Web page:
Hi, I’m Caroline, and I love bunnies.

As you might expect, I talk about my bunnies a lot, so I’ll introduce them here. I apologise for not knowing what breeds they are, but I don’t care. All that matters is they’re bunnies!

Holly – 2020-now

I have no idea what breed Holly is, but she’s beautiful. She’s quite nervous (we don’t know much about her background other than that she as surrendered) but is really coming out of her shell. She came to us with her daughter Daisy and we believe she’s about 2. She’s small and delicate but does the best zoomies I’ve ever seen.

Daisy – 2020- now

Daisy is half whatever Holly is and half Netherland Dwarf. She’s far more confident than her mum, and spends way too much time trying to hump her. My neighbours must think we’re insane, saying ‘stop humping your mother’ multiple times a day.

Daisy has slight head tilt, so her zoomies are far more refined (I assume it’s a bit of a struggle zooming with head tilt), but she’s been treated for it and I think it’s improving. It was very slight to begin with – it just looked like she was thinking.

Isobel – 2019-2020

Isobel was a blue French Lop we got when she was 3/4. She was big and extremely aggressive at first but after a LOT of time and patience she began to mellow into a big love bug.

Unfortunately, she passed away earlier this year, we believe from a heart attack, a couple of days after exploratory surgery. We were heartbroken, but it was extremely quick and not uncommon in such big rabbits.

I was devastated when she died, because she’d been making such great progress, but I’m glad she spent those last few months with people who were happy to tolerate being bitten and growled at. She was so so funny, and loved to chase us, which once she stopped biting our feet, we were happy to let her do.

Original Isobel – 2009 – 2019 (and Lucy 2009-2010)

I’m not proud to say this, but Isobel was bought from a pet shop with her sister Lucy. The pet shop was horrible and each only had one ear. I got drunk with friends the day after I saw them and made my boyfriend go and get them.

Just in time – they were literally on the way back to the breeder to become baby machines that day. I think they were German lops.

Lucy, unfortunately, passed away following her spay surgery. I managed to get her to eat a bit of food, but it wasn’t enough.

Both rabbit had breeding-related health problems, but luckily Isobel remained a trooper re. surgery her whole life, and had a massive tumour removed from her face when she was 9. The vet said she was moving towards her food before she was even fully conscious.

George – 2008 – 2018 (and Alice 2008- 2013)

Back in the days before X pens so their litter training area was massive. And back when we thought giving them a whole carrot was a good idea. It isn’t.

George was an Agouti-Dutch mix who we got when he was 18 months old with his partner Alice. They were identical except Alice had a white nose and George had white socks on his front feet, so I assume they were litter mates.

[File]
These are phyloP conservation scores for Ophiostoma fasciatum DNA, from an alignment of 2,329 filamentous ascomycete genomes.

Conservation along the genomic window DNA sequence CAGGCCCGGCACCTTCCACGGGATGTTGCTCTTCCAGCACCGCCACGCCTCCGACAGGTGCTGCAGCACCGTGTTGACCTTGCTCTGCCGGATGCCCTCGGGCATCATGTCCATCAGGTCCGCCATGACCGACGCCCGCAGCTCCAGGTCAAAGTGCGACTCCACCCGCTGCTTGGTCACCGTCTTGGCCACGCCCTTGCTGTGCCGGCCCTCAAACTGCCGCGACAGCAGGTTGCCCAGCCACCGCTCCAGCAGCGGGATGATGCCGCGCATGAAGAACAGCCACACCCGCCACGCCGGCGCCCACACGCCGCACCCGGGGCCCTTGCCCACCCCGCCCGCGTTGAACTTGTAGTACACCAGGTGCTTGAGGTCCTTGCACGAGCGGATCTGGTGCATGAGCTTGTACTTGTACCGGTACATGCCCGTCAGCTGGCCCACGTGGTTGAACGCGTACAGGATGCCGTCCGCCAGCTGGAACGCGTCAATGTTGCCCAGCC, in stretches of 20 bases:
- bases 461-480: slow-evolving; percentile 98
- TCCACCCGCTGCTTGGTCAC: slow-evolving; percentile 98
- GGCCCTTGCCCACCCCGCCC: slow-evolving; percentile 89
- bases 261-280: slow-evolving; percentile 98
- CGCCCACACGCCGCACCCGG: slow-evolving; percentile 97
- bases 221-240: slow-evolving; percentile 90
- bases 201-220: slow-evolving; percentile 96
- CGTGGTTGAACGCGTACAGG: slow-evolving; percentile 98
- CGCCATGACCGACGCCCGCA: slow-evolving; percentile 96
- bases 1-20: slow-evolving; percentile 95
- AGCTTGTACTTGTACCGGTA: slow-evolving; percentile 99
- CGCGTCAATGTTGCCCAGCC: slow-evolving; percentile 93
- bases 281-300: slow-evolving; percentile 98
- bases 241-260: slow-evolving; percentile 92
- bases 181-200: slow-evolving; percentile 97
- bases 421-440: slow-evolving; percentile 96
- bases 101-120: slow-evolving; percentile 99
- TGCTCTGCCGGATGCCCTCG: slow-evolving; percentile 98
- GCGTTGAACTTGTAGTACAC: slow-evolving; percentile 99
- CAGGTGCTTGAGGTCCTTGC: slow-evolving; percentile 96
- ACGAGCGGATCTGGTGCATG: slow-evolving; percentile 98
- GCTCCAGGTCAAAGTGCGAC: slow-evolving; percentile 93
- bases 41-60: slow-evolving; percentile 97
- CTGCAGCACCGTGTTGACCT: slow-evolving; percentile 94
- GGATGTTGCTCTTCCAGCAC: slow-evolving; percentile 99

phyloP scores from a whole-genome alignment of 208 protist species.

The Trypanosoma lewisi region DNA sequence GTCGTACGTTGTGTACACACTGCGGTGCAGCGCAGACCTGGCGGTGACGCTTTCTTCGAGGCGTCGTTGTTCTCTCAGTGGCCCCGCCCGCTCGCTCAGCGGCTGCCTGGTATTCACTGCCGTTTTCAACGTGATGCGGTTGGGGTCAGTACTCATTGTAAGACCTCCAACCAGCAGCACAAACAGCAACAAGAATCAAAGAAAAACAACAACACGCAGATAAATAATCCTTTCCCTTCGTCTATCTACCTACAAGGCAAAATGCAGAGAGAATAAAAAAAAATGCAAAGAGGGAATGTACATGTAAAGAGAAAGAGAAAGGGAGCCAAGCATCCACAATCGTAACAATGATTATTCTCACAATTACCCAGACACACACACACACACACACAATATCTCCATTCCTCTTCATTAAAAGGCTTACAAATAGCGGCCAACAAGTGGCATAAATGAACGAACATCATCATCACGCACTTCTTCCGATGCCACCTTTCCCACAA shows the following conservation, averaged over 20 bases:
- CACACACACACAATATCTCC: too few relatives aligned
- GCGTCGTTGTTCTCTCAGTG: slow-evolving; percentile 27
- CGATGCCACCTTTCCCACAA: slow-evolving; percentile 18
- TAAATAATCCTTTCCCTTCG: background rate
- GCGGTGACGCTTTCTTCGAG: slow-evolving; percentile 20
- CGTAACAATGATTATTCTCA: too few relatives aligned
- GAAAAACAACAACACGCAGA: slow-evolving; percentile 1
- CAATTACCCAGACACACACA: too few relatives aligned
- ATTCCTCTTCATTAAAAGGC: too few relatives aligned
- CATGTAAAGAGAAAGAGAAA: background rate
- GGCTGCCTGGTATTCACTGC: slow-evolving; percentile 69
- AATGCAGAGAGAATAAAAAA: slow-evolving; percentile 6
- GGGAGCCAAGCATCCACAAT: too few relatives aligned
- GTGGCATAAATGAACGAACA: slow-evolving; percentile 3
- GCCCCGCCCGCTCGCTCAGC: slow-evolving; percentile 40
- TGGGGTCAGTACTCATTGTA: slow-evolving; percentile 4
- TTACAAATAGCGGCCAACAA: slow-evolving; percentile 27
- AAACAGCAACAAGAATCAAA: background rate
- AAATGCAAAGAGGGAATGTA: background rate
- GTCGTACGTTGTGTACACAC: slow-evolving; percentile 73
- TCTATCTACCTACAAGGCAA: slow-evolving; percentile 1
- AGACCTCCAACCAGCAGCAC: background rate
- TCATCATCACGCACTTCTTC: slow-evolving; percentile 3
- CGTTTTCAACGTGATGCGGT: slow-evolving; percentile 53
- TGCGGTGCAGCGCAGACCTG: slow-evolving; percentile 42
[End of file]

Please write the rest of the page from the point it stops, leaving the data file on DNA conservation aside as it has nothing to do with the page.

We’d gone to a rescue to look at another pair, but I felt in love immediately with George and Alice. They weren’t even up for adoption – the rescue planned to keep them indefinitely because George was so vicious.

I didn’t care. They came home that day.

And boy, he was vicious. We couldn’t go near him for over four years. Alice, however, was a gregarious sweetie pie. She loved cuddles and fusses and would come and chill with us whilst George sat sulking in their pen. After a lot of time and treats, he would come and sit with her, and occasionally liked a very quick pet on the forehead.

Alice had been born with a brain parasite, and it wasn’t expected that she make it to two, but actually she lived until she was 6, and only had one flare up when we thought she wouldn’t make it.

When Alice died, it was like someone flipped a switch in George, and he became a loveable snuggle bug. We managed to bond him with Isobel and she was the dominant one.

Honourable mentions

We’ve had three long term fosters – Molly, NB, and Bruce. I’m afraid I only have pictures of Bruce:

we probably would have kept him but Isobel was old and he really bothered her.

Molly was a rex rabbit that was living in our local cemetary and terrorising local dogs. She was handed into the vets and we held onto her for a few months, got her spayed etc. She was a sweetheart, so was easy to rehome.

We found NB (new bunny because we weren’t keeping her and she didn’t have a name – it stuck!) on the side of the road and took her home. I think she escaped from a meat farm because, god, that rabbit was fat – I think she was a Flemish Giant cross.

She only ate hay and a few greens (no pellets at all) and couldn’t lose weight. She lived in a cage that she (by choice) never came out of. Luckily she was also super sweet, and was rehomed with Molly.

Bruce was dumped on an industrial estate near my boyfriend’s work. He was neutered and chipped because he’d been bought from Pet’s at Home, who make sure their rabbit’s are. When we rang the number we were told in no uncertain terms not to bring him back, so we fostered him until he was rehomed by the Blue Cross.

Bruce was an adorable rabbit (we had original Isobel at the time and he loved her, but she HATED him) and was clever, sweet, and funny.

The only issue we had with him is that he hated being picked up, and would kick harder than a tiny bunny should be able to, so I can only assume that’s why he was dumped.

Judging by the previous owner’s tone, you’d have thought he’d set their house on fire. I have no idea what breed he was – some kind of Harlequin x mini lop.

I’m gonna leave you with one final picture of original Isobel:. The quality is crap because iPhone cameras weren’t what they are now, but BELLY